Back in 2004, Australian Foreign Minister Alexander Downer said during a visit to Beijing that China was proposing to build a ‘strategic relationship’ with Australia, and that Canberra wouldn’t feel obligated to help US forces defend Taiwan if it came under Chinese attack.

But anxiety about the prospect of Beijing using force to seize Taiwan has become in more recent years — as Xi has succeeded in promoting his proactive platforms at home and abroad — an ANZUS focus (possibly the central focus). Paul Dibb, former Australian Deputy Defence Secretary, explained in The Australian in 2020: ‘If the US does not come to the defence of Taiwan then that will mark the end of the US alliance system in the Asia–Pacific region … If the US does defend Taiwan and Australia refuses to make a military contribution, that may well threaten the raison d’être for ANZUS.’[2]

But anxiety about the prospect of Beijing using force to seize Taiwan has become in more recent years — as Xi has succeeded in promoting his proactive platforms at home and abroad — an ANZUS focus (possibly the central focus).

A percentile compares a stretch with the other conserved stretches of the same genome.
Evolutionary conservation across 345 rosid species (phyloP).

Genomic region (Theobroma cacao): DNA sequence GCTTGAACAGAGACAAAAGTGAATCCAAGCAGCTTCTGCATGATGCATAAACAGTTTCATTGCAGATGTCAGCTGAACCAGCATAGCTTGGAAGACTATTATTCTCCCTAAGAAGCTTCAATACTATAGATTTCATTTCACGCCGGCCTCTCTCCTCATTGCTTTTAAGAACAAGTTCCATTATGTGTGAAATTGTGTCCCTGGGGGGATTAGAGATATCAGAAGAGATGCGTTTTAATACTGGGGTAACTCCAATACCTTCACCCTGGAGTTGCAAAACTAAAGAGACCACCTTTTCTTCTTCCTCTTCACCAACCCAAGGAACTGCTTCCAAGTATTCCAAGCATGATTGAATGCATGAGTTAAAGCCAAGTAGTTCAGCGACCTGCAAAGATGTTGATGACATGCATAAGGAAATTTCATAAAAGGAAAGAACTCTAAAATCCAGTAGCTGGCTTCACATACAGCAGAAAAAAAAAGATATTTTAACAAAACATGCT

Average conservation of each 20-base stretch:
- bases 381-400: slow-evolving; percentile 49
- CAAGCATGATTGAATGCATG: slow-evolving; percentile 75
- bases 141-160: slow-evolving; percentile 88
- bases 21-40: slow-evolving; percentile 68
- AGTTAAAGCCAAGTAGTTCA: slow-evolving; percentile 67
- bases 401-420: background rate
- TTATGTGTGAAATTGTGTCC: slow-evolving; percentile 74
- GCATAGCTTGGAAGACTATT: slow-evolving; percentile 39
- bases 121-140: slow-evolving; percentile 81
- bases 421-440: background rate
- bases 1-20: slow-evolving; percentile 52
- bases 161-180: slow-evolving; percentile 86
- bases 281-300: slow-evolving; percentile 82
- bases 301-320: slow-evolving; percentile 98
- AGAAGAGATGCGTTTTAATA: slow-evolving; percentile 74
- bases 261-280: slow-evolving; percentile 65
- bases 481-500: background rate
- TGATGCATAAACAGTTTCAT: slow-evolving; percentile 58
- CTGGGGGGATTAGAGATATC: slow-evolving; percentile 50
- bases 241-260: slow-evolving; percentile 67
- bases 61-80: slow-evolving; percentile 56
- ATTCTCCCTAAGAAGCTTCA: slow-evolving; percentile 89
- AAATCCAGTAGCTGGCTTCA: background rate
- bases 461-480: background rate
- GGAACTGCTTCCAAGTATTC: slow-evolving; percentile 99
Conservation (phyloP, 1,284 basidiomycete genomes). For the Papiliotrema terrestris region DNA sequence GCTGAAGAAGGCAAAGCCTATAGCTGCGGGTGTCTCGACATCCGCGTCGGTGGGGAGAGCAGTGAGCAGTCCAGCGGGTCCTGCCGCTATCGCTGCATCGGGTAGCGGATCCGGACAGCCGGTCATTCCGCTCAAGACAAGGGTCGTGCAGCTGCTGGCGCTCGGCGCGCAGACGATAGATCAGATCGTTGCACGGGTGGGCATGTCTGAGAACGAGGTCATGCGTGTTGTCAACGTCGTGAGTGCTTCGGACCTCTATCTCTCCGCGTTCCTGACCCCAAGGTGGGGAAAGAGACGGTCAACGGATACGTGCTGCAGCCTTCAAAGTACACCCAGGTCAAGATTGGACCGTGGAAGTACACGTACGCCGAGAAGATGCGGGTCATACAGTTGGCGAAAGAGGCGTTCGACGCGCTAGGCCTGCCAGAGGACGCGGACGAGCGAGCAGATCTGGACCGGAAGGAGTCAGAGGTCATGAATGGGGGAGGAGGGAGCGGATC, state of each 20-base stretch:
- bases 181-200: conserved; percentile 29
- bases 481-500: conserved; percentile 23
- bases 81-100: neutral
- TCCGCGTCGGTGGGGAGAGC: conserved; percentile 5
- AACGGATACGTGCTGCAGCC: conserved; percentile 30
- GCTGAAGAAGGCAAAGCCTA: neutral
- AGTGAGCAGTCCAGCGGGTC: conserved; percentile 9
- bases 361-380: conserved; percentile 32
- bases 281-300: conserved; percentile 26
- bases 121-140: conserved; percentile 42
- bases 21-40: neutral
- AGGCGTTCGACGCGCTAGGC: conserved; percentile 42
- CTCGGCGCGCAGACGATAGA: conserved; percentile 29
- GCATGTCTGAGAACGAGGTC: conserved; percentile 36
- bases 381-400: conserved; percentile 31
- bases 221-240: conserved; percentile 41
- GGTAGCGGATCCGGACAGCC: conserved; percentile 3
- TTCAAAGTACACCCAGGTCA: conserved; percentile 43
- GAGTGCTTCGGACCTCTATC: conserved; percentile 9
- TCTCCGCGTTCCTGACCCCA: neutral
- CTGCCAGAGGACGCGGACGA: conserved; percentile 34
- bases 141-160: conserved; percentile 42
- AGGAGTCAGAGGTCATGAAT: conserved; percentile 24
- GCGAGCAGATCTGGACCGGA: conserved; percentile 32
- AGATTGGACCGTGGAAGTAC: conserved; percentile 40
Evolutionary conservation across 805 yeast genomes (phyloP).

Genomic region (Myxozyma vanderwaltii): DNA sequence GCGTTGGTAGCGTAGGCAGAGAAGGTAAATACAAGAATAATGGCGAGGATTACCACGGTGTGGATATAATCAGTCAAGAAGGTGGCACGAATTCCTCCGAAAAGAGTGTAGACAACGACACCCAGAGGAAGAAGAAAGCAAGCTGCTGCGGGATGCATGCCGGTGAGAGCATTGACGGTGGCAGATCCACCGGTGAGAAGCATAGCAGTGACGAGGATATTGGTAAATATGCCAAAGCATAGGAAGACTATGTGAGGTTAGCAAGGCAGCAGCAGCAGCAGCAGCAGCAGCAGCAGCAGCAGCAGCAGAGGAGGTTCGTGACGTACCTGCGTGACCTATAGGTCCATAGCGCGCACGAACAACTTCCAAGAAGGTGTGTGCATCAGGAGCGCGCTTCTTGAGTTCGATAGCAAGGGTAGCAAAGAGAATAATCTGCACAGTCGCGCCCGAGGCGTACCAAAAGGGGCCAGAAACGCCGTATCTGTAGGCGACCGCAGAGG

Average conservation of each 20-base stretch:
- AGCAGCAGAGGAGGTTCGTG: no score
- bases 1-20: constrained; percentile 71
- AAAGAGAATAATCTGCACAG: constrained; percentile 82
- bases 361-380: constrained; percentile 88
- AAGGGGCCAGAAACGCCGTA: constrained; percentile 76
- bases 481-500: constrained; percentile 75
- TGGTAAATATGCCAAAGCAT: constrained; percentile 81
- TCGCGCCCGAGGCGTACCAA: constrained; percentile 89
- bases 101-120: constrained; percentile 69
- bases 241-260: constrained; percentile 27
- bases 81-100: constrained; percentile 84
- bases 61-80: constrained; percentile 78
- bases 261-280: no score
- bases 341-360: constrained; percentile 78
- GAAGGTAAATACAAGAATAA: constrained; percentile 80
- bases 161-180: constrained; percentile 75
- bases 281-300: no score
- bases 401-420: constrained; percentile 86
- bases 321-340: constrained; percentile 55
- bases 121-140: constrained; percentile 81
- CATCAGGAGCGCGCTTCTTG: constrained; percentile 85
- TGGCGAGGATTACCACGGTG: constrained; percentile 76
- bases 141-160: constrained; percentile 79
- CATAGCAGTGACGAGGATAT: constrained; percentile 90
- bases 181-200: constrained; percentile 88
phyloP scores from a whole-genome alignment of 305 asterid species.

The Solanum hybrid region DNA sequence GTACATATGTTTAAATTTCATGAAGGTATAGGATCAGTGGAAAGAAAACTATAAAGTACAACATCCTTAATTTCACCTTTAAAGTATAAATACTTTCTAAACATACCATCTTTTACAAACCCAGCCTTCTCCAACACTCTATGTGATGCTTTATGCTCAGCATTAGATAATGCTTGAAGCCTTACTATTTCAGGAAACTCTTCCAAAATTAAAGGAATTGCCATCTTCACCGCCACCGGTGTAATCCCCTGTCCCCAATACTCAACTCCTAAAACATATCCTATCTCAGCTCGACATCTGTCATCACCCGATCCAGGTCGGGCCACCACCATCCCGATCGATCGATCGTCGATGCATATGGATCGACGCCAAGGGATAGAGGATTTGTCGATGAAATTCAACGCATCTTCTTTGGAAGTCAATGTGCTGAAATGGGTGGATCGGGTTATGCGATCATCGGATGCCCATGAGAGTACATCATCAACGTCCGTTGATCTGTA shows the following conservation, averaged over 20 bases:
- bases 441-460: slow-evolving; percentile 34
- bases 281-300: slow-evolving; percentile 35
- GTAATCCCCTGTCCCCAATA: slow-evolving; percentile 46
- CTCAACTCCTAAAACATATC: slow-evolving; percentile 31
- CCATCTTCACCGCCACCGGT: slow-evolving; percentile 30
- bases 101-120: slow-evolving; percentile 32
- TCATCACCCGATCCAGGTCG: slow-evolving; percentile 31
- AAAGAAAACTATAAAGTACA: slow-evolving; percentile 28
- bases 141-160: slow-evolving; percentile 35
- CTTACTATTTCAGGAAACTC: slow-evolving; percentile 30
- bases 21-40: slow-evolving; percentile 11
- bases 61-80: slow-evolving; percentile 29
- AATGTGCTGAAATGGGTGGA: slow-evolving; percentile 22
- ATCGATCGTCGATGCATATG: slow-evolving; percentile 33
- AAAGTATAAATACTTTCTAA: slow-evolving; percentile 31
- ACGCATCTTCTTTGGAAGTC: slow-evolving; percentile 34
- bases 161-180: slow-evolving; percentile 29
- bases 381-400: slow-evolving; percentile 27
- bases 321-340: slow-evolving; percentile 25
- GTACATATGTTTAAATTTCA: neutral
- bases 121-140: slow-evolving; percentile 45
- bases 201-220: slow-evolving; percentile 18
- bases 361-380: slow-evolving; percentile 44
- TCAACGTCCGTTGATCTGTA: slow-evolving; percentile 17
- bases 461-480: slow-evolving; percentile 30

In March 2021, the then head of the US Indo-Pacific Command, Admiral Phil Davidson, told the Senate Armed Services Committee: ‘I worry that [the PRC] is accelerating their ambitions to supplant the US and our leadership role in the rules-based international order, which they’ve long said that they want to do by 2050. I’m worried about them moving that target closer. Taiwan is clearly one of their ambitions before then. And I think the threat is manifest during this decade, in fact in the next six years.’[3]

The ANZUS responses to the perceived growing threat from China include working hard on regular military exercises that now again routinely also involve the New Zealanders, as well as building greater interoperability with other regional allies, evolving beyond the original hub-and-spokes framework, encouraging arrangements between new partners such as Vietnam and India, and planning to develop new joint platforms including the Lombrum naval port in Manus, Papua New Guinea.

Rowan Callick is an author, columnist and Industry Fellow at the Griffith Asia Institute.

Banner image: Flags of Australia and the People's Republic of China fly side by side. Credit: yui, Shutterstock.

This article comes from the Australian Strategic Policy Institute's new book, "ANZUS at 70: The past, present and future of the alliance", edited by Patrick Walters.


[1] James Mann, 'The China fantasy: how our leaders explain away Chinese aggression', Penguin, 2007.
[2] Paul Dibb, ‘Taiwan could force us into an ANZUS-busting choice’, The Australian, 4 August 2020, online. [3] Mallory Shelbourne, ‘Davidson: China could try to take control of Taiwan in “next six years”’, USNI  News, 9 March 2021, online.